Measure 110 Money is Out!
The money is out, making a difference, at work in local communities across the state! The M110 Oversight and Accountability Council completed the grant awards process establishing Behavioral Health Resource Networks (BHRNs) in every county. 234 organizations across Oregon were awarded a combined total of $265 million for low-barrier addiction recovery and harm reduction services. This amount is in addition to the $30 million released in June of 2021, which provided those same critical services to more than 16,000 people across Oregon, and helped prevent many organizations from closing their doors. This $295 million investment over the next two years is more than five times what Oregon was previously spending for non-Medicaid services same services.
Creating Stable and Sustainable Funding for Community Based Providers
Recently, the Oversight and Accountability Council voted to extend provider funding to BHRN entities through the 2025 biennium, offering great flexibility and longer term sustainability for those organizations. In other words, with your support, M110 funding is most likely protected through 2025.
Meeting with Measure 110 Providers Across Oregon
The team has visited providers in The Dalles, Deschutes County, Lane County, and Marion County, Clatsop County and are headed to Benton, and Jackson counties next. We’re establishing more provider relationships, gathering stories, making connections, and hearing provider concerns so that we can support them. We’re learning all about their services and sharing how M110 dollars are helping them to sustain and expand programs, help more people, and save more lives. Check out this blog post from our recent visit to providers in Deschutes County.
M110 made positive headlines last month when new, independent polling of Oregon voters revealed that, two years after the law’s passage, Measure 110 is still supported by a majority of Oregon voters. There have also been some letters to the editor in support of 110; here is one that is short but very powerful!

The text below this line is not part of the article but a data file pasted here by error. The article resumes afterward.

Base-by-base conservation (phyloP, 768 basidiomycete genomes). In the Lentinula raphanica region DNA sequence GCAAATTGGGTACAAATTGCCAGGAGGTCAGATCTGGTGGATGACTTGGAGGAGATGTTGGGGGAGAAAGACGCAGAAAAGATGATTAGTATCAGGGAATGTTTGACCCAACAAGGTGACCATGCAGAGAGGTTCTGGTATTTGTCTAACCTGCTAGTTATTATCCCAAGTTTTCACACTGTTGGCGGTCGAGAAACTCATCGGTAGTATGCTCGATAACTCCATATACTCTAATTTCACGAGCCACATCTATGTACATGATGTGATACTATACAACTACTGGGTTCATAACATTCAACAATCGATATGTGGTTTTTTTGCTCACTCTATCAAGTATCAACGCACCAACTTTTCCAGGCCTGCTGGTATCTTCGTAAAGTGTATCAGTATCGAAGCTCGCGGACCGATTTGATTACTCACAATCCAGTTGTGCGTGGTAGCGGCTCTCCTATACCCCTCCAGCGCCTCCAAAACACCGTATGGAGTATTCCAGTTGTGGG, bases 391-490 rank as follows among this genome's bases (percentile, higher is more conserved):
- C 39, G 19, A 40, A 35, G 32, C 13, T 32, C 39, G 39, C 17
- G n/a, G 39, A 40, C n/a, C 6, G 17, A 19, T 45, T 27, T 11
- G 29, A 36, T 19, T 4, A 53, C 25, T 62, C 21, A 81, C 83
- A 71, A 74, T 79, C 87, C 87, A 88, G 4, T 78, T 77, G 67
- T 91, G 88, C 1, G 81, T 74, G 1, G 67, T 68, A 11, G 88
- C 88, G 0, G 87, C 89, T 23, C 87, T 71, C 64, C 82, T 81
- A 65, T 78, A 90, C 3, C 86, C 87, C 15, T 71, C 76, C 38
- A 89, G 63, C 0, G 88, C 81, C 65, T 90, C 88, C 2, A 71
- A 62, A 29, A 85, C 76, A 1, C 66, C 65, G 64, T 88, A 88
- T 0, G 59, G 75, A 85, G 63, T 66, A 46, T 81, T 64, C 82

Finally, additional, independent research came out last month highlighting the fact that 911 calls did not increase during the time period that Measure 110 has been in effect. This is a big deal in terms of seeing what the public is asking law enforcement to handle. The bottom line: We’re really not seeing any change in Portland’s calls for service initiated by the public after Measure 110 was enacted. That means that, despite the law enforcement perception that after Measure 110 crimes have increased, the actual data shows that Portland 911 calls mirror its sister cities. When asked “is it possible Portlanders simply stopped calling the police?” The lead researcher commented “if that’s the case, then you would expect the calls for service to go down right after 110.” While early, this is a key data point indicating that crime is not on the rise due to Measure 110.
FREE Technical Assistance Workshops for M110 Providers
HJRA is providing a Technical Assistance Workshop Series for BHRN providers and one on one coaching with non profit consultants. The technical assistance is a needed and much requested resource for new, emerging, Black, Latinx and Tribal or any organizations seeking a better understanding of the nuts and bolts of interacting with a state bureaucracy in addition to fundamental non-profit business protocol/operations. If you or an organization you work with needs support with operations, financial statements, reading grants, fundraising etc, email us and we will connect you with support at no cost to you.
Our most recent workshop was held Friday, October 28th, presented by Oregon Consumer Justice; “A Practical Guide to the 990 for Non-Profit Leaders.” You can find a link to this recording and past TA workshops on our website here. We’ll keep you posted on upcoming workshops.
Thank you for your continued support as we move into the next phase of our advocacy!